Sanwa Bank California has joined the rush by California banks to boost international operations.

Aiming to cash in on the booming trade between California and Pacific Rim countries, the San Francisco-based bank has hired Henry J. Jurgens from Union Bank of California with a mandate to expand international activities.

"California is a market in which exports and imports are growing at a phenomenal rate," said Mr. Jurgens, whose new title is senior vice president of Sanwa's international banking group. "We see more and more people entering this market and an excellent opportunity for us."

Sanwa Bank California, with around $8 billion of assets, is the state's fourth-largest bank. The bank has 110 branches, caters mostly to small and midsize companies, and is one of the largest agricultural lenders in the United States.

Mr. Jurgens said he sees ample opportunities to expand the bank's business dealings with agricultural and small and midsize companies.

"We think we can cross-sell into the agricultural market pretty well," he said. "Trade services are never there by themselves, and when you get trade you also get foreign exchange, as well as a family of banking services like deposits and cash management."

Mr. Jurgens, 56, spent 26 years at Union Bank; most recently he was senior vice president and division manager for its international banking group.

Sanwa is attracted to trade finance and other international activities because of fee income, Mr. Jurgens said. He added that although Sanwa is competing against bigger players like BankAmerica Corp., Wells Fargo & Co. and Union Bank of California, opportunities lie in Sanwa's smaller size and in growth in trade-related services.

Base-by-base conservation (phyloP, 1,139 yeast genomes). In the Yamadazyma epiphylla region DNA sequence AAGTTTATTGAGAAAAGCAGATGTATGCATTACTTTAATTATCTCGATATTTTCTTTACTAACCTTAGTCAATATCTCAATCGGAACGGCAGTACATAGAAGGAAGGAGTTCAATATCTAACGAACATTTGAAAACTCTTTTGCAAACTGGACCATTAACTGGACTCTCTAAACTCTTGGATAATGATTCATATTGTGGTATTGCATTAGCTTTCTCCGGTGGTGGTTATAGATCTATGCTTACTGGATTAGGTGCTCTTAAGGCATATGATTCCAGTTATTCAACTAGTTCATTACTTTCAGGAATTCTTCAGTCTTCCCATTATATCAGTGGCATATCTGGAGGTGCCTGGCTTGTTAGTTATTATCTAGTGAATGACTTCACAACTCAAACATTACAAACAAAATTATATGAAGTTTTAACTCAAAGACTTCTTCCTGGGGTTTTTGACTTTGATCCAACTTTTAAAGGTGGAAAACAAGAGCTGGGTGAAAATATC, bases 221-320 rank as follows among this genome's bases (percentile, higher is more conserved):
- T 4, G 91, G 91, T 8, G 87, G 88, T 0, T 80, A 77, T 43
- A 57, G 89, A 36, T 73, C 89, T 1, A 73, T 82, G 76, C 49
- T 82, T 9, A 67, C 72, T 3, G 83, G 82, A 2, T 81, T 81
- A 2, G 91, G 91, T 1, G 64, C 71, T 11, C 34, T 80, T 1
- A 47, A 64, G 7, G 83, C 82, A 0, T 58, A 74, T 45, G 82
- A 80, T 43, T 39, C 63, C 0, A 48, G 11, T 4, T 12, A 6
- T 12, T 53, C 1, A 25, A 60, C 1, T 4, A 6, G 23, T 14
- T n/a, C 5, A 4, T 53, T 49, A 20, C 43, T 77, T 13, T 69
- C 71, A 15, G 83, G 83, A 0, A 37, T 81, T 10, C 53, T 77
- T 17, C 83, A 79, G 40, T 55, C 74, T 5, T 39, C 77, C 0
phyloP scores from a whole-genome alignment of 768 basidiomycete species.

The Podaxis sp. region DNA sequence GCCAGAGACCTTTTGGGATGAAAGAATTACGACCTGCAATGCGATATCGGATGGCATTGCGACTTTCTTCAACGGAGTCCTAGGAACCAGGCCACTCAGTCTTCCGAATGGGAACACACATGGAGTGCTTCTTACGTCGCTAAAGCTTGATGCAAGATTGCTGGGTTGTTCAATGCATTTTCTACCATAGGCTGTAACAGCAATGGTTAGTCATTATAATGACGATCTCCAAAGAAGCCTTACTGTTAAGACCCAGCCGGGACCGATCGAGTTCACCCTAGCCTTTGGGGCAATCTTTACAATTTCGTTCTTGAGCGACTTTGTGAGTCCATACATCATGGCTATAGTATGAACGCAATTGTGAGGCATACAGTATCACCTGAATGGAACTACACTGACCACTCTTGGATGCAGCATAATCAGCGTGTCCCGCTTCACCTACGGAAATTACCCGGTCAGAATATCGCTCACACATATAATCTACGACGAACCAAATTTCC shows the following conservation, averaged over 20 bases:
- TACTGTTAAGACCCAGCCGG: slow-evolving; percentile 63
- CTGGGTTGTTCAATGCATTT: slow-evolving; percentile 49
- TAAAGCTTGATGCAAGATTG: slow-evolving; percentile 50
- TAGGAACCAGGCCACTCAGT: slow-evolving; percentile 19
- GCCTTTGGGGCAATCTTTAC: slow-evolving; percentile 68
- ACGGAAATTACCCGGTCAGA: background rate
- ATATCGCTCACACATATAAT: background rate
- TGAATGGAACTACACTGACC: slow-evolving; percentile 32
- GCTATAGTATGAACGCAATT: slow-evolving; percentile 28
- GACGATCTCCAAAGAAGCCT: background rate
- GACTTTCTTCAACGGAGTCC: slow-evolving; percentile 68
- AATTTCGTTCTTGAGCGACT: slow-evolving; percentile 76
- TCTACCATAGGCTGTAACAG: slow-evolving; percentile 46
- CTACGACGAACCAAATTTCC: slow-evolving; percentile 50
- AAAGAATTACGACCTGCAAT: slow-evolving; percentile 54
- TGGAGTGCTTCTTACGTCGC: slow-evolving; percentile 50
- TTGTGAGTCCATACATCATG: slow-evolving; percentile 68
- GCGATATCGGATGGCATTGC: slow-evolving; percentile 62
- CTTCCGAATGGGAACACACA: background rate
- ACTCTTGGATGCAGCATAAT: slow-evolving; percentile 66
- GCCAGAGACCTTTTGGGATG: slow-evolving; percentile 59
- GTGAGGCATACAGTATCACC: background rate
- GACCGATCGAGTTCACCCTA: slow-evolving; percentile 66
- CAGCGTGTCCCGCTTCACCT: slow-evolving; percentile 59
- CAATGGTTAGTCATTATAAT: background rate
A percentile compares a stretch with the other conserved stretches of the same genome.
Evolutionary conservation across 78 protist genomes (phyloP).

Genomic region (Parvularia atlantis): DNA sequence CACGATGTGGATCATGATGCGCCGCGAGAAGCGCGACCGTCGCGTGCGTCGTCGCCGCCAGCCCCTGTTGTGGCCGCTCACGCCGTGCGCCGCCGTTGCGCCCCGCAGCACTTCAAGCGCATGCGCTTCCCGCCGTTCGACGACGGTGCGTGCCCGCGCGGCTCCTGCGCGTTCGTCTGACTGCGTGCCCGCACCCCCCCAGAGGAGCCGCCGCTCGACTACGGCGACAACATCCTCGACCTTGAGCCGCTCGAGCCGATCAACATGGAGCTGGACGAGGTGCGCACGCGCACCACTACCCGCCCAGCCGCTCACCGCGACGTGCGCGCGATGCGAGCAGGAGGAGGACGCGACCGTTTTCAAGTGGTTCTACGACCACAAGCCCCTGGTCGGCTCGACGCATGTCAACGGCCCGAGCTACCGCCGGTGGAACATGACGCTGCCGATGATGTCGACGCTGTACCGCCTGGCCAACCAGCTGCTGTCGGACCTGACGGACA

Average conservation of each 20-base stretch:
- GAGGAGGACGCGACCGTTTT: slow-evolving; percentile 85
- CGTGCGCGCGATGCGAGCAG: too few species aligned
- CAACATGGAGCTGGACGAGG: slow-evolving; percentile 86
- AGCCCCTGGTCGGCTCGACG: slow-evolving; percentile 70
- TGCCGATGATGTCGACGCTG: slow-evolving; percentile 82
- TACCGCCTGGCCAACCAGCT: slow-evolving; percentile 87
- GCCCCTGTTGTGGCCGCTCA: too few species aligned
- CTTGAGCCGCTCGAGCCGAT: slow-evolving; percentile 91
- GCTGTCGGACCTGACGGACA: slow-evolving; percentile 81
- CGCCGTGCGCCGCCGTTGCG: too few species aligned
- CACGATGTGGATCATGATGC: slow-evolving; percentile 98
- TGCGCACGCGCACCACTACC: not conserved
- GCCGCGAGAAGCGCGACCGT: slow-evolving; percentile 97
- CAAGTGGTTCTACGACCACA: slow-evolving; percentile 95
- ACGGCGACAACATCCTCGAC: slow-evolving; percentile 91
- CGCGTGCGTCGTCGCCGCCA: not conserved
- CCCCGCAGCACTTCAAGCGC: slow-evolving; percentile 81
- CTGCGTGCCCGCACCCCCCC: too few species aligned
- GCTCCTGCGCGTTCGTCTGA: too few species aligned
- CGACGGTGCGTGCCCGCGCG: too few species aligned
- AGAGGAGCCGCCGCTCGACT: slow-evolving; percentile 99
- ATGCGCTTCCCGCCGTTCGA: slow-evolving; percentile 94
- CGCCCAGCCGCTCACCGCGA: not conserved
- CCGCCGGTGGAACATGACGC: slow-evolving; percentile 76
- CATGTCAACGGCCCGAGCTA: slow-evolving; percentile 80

"The difference between large and small banks is in the quality of service," the banker said. "Large banks can't provide that kind of service."

Sanwa is not the only bank in California expanding trade finance and other international services. Wells Fargo has set up a joint trade-finance venture with London-based HSBC Holdings PLC. Imperial Bancorp, a $4 billion-asset bank in Los Angeles, recently announced a program of its own to expand international activities.

Mr. Jurgens emphasized that Sanwa's links to its parent company, Sanwa Bank Ltd., give it an advantage. One of Japan's biggest banks, Sanwa Bank Ltd. has an extensive network of offices in Asian countries with which California companies do business.

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